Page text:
My thanks to Stephen B. Presser for his review (“Sacred Texts ’98,” October) of my book Reclaiming the American Revolution. I certainly appreciate such a distinguished legal historian finding the work to merit his attention. One issue raised in Professor Presser’s review is the constitutionality of the Sedition Act (which made criticism of the national government a crime). According to Professor Presser, I err in questioning the legality of the act because of my “uncritical adoption of Madison and Jefferson’s 1798 reading of the First Amendment.” He argues that “the freedom of the press” in 1798 simply meant no prior restraints on publication. Because the Sedition Act only punished critics of the national government after publication, Professor Presser finds the act constitutional.
I must respectfully disagree. The powers of Congress are enumerated in Article I, Section 8, of the Constitution. I can find no enumerated power that permits the regulation of speech or the press. The issue of restraint of speech did come up during the ratification debates. In response to those clamoring for a bill of rights, Alexander Hamilton (in Federalist 84) asked: “For why declare that things shall not be done which there is no power to do? Why for instance, should it be said that liberty of the press shall not be restrained, when no power is given by which restrictions may be imposed?”
Why indeed? Hence, the common-law definition of the freedom of the press and the language of the First Amendment are irrelevant to the Sedition Act’s constitutionality. Until someone shows me an enumerated power permitting Congress to regulate speech, I will continue to argue that the Federalists’ Sedition Act was unconstitutional.
—William J. Watkins, Jr.
Dr. Presser Replies:
Mr. Watkins and I will have to agree to disagree on this one. I suspect there may have been a few of the framing generation who might have thought Congress could pass no laws regarding seditious libel, and, by 1798, it had become a white-hot political issue. Still, not one sitting U.S. Supreme Court justice questioned the constitutionality of the statute while it lasted, and several of those had been instrumental in the framing and exposition of the Constitution of 1789 as well as the 1789 Judiciary Act, which gave the federal courts jurisdiction over “crimes and offenses” cognizable under the authority of the United States. I find it hard to believe they all got it wrong.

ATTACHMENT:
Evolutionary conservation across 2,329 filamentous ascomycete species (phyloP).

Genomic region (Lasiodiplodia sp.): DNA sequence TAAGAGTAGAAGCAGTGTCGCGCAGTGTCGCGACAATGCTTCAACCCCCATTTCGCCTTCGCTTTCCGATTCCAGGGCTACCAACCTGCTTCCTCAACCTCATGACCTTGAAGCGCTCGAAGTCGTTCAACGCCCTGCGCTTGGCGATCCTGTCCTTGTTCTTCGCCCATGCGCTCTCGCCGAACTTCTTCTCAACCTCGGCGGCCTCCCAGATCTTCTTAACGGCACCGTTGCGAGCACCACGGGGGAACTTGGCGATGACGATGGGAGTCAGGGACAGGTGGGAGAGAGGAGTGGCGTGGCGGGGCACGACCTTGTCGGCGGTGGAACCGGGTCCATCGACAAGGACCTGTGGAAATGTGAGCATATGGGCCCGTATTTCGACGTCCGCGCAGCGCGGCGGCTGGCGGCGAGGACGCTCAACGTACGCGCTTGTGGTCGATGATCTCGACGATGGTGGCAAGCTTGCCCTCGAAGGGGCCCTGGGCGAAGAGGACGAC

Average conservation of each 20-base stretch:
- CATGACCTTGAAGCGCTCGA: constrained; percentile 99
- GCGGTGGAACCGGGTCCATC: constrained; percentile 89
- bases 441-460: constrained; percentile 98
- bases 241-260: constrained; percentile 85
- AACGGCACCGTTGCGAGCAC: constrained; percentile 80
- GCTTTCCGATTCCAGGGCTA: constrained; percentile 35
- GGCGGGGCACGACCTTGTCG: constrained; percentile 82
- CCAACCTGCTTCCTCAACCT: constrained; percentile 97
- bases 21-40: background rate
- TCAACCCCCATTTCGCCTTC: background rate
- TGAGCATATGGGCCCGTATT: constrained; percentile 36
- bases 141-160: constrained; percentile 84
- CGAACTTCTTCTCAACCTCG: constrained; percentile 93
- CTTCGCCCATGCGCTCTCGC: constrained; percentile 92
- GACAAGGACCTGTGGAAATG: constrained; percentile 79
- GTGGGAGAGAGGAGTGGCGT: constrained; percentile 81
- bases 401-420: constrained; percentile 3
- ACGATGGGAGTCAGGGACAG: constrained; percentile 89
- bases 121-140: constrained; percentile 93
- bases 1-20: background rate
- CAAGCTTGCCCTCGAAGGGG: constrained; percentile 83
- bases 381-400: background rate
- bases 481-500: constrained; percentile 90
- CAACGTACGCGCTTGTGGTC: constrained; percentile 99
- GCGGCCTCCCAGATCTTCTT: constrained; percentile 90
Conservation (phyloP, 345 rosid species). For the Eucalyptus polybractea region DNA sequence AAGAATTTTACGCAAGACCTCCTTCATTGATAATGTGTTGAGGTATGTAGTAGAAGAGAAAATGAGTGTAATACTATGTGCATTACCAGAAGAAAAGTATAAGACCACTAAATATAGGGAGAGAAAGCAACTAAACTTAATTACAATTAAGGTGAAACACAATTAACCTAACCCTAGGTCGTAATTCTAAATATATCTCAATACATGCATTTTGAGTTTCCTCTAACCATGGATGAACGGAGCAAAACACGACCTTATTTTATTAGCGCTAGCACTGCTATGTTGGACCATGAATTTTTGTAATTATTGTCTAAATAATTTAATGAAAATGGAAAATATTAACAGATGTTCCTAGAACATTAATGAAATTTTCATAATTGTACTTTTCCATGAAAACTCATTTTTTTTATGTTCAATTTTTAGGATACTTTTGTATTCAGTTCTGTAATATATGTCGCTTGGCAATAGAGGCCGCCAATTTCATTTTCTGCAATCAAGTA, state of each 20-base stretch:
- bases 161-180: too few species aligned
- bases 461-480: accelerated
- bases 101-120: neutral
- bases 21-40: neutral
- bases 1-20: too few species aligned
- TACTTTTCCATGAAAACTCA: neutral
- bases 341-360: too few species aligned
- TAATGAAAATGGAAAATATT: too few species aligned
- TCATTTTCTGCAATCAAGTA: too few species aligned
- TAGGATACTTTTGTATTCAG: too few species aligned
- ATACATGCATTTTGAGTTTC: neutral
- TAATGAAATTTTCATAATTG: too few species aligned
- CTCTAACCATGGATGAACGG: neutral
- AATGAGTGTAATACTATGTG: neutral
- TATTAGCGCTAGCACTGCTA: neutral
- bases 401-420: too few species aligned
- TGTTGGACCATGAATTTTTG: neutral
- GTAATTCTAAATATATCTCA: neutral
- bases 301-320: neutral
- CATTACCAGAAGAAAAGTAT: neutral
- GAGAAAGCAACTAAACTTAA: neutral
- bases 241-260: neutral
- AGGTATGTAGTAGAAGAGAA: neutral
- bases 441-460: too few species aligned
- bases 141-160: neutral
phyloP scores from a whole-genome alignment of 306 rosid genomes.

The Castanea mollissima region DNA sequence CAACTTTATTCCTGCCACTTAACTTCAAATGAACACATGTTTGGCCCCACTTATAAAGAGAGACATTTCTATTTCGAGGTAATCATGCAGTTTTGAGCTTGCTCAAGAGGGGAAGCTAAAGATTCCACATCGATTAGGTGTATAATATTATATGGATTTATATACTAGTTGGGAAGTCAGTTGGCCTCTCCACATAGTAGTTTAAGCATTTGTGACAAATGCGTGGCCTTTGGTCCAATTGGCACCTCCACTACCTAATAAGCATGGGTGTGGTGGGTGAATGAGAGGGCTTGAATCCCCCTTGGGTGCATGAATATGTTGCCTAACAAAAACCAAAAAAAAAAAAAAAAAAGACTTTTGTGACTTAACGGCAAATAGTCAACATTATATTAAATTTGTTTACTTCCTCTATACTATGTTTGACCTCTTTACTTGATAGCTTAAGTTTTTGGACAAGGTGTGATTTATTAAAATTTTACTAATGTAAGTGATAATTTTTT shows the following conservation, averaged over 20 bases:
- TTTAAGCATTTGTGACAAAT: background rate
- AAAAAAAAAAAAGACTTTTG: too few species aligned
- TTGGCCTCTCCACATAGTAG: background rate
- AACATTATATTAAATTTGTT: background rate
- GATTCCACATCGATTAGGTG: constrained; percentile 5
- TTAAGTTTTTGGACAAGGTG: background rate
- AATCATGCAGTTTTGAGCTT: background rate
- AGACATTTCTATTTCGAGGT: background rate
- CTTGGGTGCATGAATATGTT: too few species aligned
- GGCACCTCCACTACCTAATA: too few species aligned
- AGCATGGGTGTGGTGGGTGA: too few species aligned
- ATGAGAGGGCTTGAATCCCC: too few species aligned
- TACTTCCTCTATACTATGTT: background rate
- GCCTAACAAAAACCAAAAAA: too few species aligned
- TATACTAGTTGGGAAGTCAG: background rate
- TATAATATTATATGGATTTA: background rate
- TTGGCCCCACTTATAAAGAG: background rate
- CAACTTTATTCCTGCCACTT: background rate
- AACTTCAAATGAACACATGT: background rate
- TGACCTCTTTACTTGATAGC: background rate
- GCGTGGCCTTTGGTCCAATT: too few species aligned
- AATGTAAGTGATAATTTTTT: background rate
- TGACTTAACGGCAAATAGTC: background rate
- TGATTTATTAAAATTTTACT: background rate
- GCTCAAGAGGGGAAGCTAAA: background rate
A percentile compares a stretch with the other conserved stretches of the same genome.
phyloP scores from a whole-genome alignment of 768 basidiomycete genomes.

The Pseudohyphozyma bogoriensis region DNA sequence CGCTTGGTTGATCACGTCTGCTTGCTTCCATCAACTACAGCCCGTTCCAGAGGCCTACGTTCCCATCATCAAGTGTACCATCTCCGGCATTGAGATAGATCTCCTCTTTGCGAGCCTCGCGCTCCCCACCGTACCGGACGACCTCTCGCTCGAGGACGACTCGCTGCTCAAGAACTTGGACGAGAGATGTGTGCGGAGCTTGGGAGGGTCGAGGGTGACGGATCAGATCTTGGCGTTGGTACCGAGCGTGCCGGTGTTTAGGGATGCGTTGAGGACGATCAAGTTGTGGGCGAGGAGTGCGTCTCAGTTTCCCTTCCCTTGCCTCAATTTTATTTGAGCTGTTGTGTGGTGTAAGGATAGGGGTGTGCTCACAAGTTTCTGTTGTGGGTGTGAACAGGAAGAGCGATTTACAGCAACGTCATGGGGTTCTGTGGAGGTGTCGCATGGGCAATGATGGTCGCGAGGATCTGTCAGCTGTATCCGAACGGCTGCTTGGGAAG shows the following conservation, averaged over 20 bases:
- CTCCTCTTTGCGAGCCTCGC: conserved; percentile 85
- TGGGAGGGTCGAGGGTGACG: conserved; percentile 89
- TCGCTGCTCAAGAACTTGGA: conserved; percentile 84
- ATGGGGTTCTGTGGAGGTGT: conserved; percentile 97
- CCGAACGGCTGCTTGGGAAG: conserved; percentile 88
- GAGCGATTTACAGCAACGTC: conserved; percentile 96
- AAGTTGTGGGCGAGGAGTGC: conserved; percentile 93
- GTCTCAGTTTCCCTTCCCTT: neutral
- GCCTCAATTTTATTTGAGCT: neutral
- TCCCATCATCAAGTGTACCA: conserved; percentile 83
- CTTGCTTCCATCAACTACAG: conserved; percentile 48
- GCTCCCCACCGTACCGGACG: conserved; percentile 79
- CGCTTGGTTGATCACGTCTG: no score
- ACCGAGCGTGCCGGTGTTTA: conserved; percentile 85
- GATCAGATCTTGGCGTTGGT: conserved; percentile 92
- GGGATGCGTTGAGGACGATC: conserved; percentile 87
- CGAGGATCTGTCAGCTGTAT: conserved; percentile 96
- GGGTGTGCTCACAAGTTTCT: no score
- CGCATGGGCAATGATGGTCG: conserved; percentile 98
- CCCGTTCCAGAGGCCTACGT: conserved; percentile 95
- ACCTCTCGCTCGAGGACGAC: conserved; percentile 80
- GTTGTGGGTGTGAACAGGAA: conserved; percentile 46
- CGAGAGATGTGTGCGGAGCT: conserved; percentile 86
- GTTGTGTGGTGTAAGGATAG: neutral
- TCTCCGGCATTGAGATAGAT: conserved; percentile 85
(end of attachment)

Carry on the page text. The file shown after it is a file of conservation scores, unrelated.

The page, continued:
Moreover, Mr. Watkins goes a bit too far when he suggests that the 1798 act “made criticism of the national government a crime”; it singled out only false statements made with improper intent, and it simply tracked the English reforms in Fox’s Libel Act of 1792. It would not have been the prevailing wisdom in the early years of our republic that false, malicious, and scandalous statements should be tolerated, even by the federal government. Article I, Section 8’s “necessary and proper” clause would have been seen to justify legislation on the issue, and, it must be remembered, all but one of the justices believed that the Constitution also implied a common-law of crimes jurisdiction, presumably including the common-law crime of seditious libel. Again, there was an emerging party in 1798 around Jefferson and Madison that construed the First Amendment differently, but I do believe that most people and even most lawyers at the time of the framing of the Constitution would have interpreted the “freedom of the press” protected by the First Amendment to refer only to prior restraints and that seditious libel would have been regarded as outside that protection. As I indicated, though, this is a quibble. Most of Watkins’ analysis is right on target.